After a combined total of seven years serving as NYS assemblyman in the 3rd District, Assemb. Dean Murray (R,C,I,Ref-East Patchogue) has decided to run for Sen. Tom Croci’s (R-Sayville) vacated seat. Croci decided to re-enter the Navy and
will not be seeking re-election.
After working on local political campaigns, Murray was elected to the state Assembly in February 2010 and re-elected in November 2010. He took office again in 2014 after a two-year absence. He has since served on several chamber of commerce chapters throughout Suffolk County, worked with Patchogue-Medford Youth and Community Services, and has served as a member of the Focus East Patchogue Civic Organization.
Murray, 54, currently lives in East Patchogue with his wife, Amy and two dogs. Together they have one adult son living in Maryland with their 2-year-old grandson. Murray grew up in Maryland, working in radio and television news, and moved to the area about 25 years ago to own and run his own advertising business. D&S Advertising now publishes small specialty publications across Long Island, employing about a dozen people.
“As a small business owner, there was a push to get into politics. I saw how difficult it was and that the government didn’t understand the impact mandates had,” he said as to why he originally ran for office. “As a business owner, I feel it gives you a greater understanding when spending taxpayer money. It really makes you think fiscally harder.”
He said by supporting local businesses, they can expand into more opportunities for the community, allowing for job opportunities and, ultimately, preventing the next generation from leaving.
“We lead the nation in out-migration. The tax burden is so high, but if we reverse that trend and keep people here, it can be spread out,” he added.
He launched his campaign for Senate in May at the Suffolk GOP convention. Suffolk County Republicans tapped both Murray and Assemb. Andrew Garbarino (R,C,I,Ref-Sayville) for the Senate seat, but ultimately avoided a primary. November’s race will be key for Republicans, who hope to retain a majority in the state Senate. But even if Dems take control of the Senate, Murray says his experience in the minority conference in the state Assembly has given him invaluable experience working across party lines.
“The issues are generally the same from Assembly to Senate, but on a much larger level,” he said.
If elected, Murray will have expanded his service area to Islip below Montauk Highway, Brentwood, Hauppauge and Islandia, and as far east as Shirley and Mastic Beach with parts of Ronkonkoma to the north.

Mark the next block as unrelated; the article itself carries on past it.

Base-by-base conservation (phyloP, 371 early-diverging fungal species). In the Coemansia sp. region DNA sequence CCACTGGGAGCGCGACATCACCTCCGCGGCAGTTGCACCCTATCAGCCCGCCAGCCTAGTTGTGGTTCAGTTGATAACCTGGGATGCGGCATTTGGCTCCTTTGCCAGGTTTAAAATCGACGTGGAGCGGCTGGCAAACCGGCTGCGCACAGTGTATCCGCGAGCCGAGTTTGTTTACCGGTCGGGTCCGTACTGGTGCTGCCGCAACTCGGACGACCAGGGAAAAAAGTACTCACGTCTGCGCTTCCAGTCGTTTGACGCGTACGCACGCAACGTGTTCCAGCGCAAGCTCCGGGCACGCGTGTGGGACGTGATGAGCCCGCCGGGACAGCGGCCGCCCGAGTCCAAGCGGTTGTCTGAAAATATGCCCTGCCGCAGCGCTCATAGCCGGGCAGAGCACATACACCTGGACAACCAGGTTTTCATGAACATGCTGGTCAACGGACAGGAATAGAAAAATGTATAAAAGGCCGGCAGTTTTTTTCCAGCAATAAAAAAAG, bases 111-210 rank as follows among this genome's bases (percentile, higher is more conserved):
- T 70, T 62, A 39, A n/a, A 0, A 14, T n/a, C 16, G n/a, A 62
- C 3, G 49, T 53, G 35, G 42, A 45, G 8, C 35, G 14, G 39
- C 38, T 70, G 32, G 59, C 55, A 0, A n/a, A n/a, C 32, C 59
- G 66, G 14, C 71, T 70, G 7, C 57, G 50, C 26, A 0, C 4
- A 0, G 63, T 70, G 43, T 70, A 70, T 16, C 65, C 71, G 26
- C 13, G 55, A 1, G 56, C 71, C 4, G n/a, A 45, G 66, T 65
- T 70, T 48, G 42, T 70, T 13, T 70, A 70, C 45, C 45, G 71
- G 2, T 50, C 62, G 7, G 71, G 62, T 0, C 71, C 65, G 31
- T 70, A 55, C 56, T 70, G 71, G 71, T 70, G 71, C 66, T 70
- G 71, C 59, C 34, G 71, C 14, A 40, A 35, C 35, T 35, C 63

As for taking over Croci’s seat, he said they have worked together and have carried a lot of the same bills, including those preventing NYS from becoming a sanctuary state and his pending sex offender legislation. A few things he hopes to focus on, should he be elected, are childcare and continuing to push the sex offender legislation.
As for his sex offender bill, he said he has been working diligently for six years to have it passed in the Assembly, but is has been stuck in committee. His “dream” bill is to both set residency restrictions and lengthen the amount of time level one offenders are on the registry — from 20 to 30 years — but his “compromise” bill is to solely pass tighter residency restrictions.
“The bill would return the power to the counties to set reasonable restrictions as to where a convicted sex offender can reside,” he said. “I will continue to push that and makes sure it still moves through the Senate.”
He also looks to continue the push against Common Core and the annual teacher performance reviews, coupling state tests with performance reviews.
“Reviews based on test scores are ridiculous. We are stifling teacher creativity and basing them on test scores,” he said. “I will continue to push against Common Core and the one-size-fits-all method.”
As for the Patchogue, Medford, Bellport and Shirley areas, he said he would continue to bring state money back.
“If we elected Democrats to the Senate, Long Island will suffer greatly,” he said, mentioning the left movement and a potential shift in city control of educational funding. “If that happens, we will be crushed with school taxes.”
Murray also referenced helping pass the I-STOP (Internet System for Tracking Over-Prescribing), an online database for tracking painkiller prescriptions, as one of his top accomplishments, as well as his bill allowing fantasy sports to legally operate in NYS. The I-Stop law was hailed as the toughest in the nation when it went into effect in 2016. He also mentioned the ugliness of campaigns as being “frustrating” and said that despite allegations, he has supported common sense gun laws including those which would keep guns out of the hands of domestic abusers.
“Of course, I support common sense gun bills. I voted for five of them. I just refuse to vote for omnibus bills,” he explained. “I am for taking guns away from domestic abusers, offenders and the mentally ill, but I will also fight with my very last breath to keep the Second Amendment for law-abiding citizens.”
Murray has since been walking door to door and attending community forums. He said it is important for constituents to get out and vote and to help keep the Senate in Republican control.
“It’s not a partisan thing, it’s a need for balance in government,” he said, referencing the Democratic control over the Assembly. “One party rule isn’t a good thing. We need checks and balances in order to keep our Long Island suburban way of life.”
As to why voters should vote for him, Murray said he has spent seven years in the Assembly representing the people and fighting for their needs.
“I have given my heart and soul into my district because I love what I do and I want to continue to represent and fight for them,” he added.
Murray will face off against current Suffolk County Legis. Monica Martinez (D-Brentwood) in November’s race.